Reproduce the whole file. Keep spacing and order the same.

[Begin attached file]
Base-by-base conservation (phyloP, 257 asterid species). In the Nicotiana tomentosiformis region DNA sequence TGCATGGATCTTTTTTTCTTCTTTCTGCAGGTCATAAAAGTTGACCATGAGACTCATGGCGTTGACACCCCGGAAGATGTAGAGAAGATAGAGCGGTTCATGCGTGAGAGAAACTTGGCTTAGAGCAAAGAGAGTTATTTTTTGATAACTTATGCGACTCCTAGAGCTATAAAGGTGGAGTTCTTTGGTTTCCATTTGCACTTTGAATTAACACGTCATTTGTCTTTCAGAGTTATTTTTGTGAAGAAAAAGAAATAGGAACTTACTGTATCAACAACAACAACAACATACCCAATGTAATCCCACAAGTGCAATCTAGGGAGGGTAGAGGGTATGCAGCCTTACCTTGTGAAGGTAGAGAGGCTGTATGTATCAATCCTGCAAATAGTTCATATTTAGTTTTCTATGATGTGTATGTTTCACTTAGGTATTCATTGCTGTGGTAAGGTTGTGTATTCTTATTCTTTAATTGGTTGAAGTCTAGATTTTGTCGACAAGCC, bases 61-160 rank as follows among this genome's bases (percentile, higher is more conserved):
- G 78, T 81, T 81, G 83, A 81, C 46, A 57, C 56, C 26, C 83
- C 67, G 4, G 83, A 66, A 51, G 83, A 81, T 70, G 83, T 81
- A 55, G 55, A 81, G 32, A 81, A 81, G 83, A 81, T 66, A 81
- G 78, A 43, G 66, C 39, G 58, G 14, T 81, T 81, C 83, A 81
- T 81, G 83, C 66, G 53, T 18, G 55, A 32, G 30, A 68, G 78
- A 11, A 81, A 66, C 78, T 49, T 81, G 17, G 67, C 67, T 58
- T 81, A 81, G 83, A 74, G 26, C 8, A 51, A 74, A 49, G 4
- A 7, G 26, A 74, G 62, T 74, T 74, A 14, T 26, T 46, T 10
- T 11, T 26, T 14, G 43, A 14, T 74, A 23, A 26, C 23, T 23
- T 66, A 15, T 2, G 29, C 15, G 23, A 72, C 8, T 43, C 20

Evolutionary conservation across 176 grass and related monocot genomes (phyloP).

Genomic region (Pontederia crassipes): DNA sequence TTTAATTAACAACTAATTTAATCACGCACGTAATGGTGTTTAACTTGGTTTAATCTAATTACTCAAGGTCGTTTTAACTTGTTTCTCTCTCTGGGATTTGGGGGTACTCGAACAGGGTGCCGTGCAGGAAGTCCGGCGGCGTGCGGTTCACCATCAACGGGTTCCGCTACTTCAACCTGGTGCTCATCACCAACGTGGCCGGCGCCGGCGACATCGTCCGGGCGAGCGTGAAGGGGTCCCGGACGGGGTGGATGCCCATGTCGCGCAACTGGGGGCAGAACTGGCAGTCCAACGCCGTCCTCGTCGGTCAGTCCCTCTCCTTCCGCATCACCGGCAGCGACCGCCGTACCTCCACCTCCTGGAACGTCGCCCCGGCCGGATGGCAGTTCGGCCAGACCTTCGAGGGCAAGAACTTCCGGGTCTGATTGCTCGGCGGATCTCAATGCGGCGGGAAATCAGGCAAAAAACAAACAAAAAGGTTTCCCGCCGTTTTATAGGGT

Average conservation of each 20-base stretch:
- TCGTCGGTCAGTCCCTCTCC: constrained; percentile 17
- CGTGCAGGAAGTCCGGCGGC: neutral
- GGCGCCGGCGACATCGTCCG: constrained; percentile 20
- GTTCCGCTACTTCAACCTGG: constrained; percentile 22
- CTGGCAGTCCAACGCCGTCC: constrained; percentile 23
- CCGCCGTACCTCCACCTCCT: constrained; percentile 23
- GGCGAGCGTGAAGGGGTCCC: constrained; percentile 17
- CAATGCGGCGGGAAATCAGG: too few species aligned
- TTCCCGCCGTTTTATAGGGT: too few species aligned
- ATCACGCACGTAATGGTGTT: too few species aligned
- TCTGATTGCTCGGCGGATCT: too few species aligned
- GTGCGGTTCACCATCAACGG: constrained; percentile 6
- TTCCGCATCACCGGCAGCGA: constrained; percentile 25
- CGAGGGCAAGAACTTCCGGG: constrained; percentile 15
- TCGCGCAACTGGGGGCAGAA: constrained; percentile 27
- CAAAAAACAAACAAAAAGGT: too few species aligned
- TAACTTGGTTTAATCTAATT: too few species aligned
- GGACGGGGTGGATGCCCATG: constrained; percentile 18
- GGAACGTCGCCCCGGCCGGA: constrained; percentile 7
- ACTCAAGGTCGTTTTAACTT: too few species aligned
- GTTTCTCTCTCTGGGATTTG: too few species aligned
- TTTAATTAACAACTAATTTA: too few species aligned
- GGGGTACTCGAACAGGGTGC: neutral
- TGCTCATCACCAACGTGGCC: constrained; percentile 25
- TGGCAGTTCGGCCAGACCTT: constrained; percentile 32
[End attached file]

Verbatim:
Base-by-base conservation (phyloP, 257 asterid species). In the Nicotiana tomentosiformis region DNA sequence TGCATGGATCTTTTTTTCTTCTTTCTGCAGGTCATAAAAGTTGACCATGAGACTCATGGCGTTGACACCCCGGAAGATGTAGAGAAGATAGAGCGGTTCATGCGTGAGAGAAACTTGGCTTAGAGCAAAGAGAGTTATTTTTTGATAACTTATGCGACTCCTAGAGCTATAAAGGTGGAGTTCTTTGGTTTCCATTTGCACTTTGAATTAACACGTCATTTGTCTTTCAGAGTTATTTTTGTGAAGAAAAAGAAATAGGAACTTACTGTATCAACAACAACAACAACATACCCAATGTAATCCCACAAGTGCAATCTAGGGAGGGTAGAGGGTATGCAGCCTTACCTTGTGAAGGTAGAGAGGCTGTATGTATCAATCCTGCAAATAGTTCATATTTAGTTTTCTATGATGTGTATGTTTCACTTAGGTATTCATTGCTGTGGTAAGGTTGTGTATTCTTATTCTTTAATTGGTTGAAGTCTAGATTTTGTCGACAAGCC, bases 61-160 rank as follows among this genome's bases (percentile, higher is more conserved):
- G 78, T 81, T 81, G 83, A 81, C 46, A 57, C 56, C 26, C 83
- C 67, G 4, G 83, A 66, A 51, G 83, A 81, T 70, G 83, T 81
- A 55, G 55, A 81, G 32, A 81, A 81, G 83, A 81, T 66, A 81
- G 78, A 43, G 66, C 39, G 58, G 14, T 81, T 81, C 83, A 81
- T 81, G 83, C 66, G 53, T 18, G 55, A 32, G 30, A 68, G 78
- A 11, A 81, A 66, C 78, T 49, T 81, G 17, G 67, C 67, T 58
- T 81, A 81, G 83, A 74, G 26, C 8, A 51, A 74, A 49, G 4
- A 7, G 26, A 74, G 62, T 74, T 74, A 14, T 26, T 46, T 10
- T 11, T 26, T 14, G 43, A 14, T 74, A 23, A 26, C 23, T 23
- T 66, A 15, T 2, G 29, C 15, G 23, A 72, C 8, T 43, C 20

Evolutionary conservation across 176 grass and related monocot genomes (phyloP).

Genomic region (Pontederia crassipes): DNA sequence TTTAATTAACAACTAATTTAATCACGCACGTAATGGTGTTTAACTTGGTTTAATCTAATTACTCAAGGTCGTTTTAACTTGTTTCTCTCTCTGGGATTTGGGGGTACTCGAACAGGGTGCCGTGCAGGAAGTCCGGCGGCGTGCGGTTCACCATCAACGGGTTCCGCTACTTCAACCTGGTGCTCATCACCAACGTGGCCGGCGCCGGCGACATCGTCCGGGCGAGCGTGAAGGGGTCCCGGACGGGGTGGATGCCCATGTCGCGCAACTGGGGGCAGAACTGGCAGTCCAACGCCGTCCTCGTCGGTCAGTCCCTCTCCTTCCGCATCACCGGCAGCGACCGCCGTACCTCCACCTCCTGGAACGTCGCCCCGGCCGGATGGCAGTTCGGCCAGACCTTCGAGGGCAAGAACTTCCGGGTCTGATTGCTCGGCGGATCTCAATGCGGCGGGAAATCAGGCAAAAAACAAACAAAAAGGTTTCCCGCCGTTTTATAGGGT

Average conservation of each 20-base stretch:
- TCGTCGGTCAGTCCCTCTCC: constrained; percentile 17
- CGTGCAGGAAGTCCGGCGGC: neutral
- GGCGCCGGCGACATCGTCCG: constrained; percentile 20
- GTTCCGCTACTTCAACCTGG: constrained; percentile 22
- CTGGCAGTCCAACGCCGTCC: constrained; percentile 23
- CCGCCGTACCTCCACCTCCT: constrained; percentile 23
- GGCGAGCGTGAAGGGGTCCC: constrained; percentile 17
- CAATGCGGCGGGAAATCAGG: too few species aligned
- TTCCCGCCGTTTTATAGGGT: too few species aligned
- ATCACGCACGTAATGGTGTT: too few species aligned
- TCTGATTGCTCGGCGGATCT: too few species aligned
- GTGCGGTTCACCATCAACGG: constrained; percentile 6
- TTCCGCATCACCGGCAGCGA: constrained; percentile 25
- CGAGGGCAAGAACTTCCGGG: constrained; percentile 15
- TCGCGCAACTGGGGGCAGAA: constrained; percentile 27
- CAAAAAACAAACAAAAAGGT: too few species aligned
- TAACTTGGTTTAATCTAATT: too few species aligned
- GGACGGGGTGGATGCCCATG: constrained; percentile 18
- GGAACGTCGCCCCGGCCGGA: constrained; percentile 7
- ACTCAAGGTCGTTTTAACTT: too few species aligned
- GTTTCTCTCTCTGGGATTTG: too few species aligned
- TTTAATTAACAACTAATTTA: too few species aligned
- GGGGTACTCGAACAGGGTGC: neutral
- TGCTCATCACCAACGTGGCC: constrained; percentile 25
- TGGCAGTTCGGCCAGACCTT: constrained; percentile 32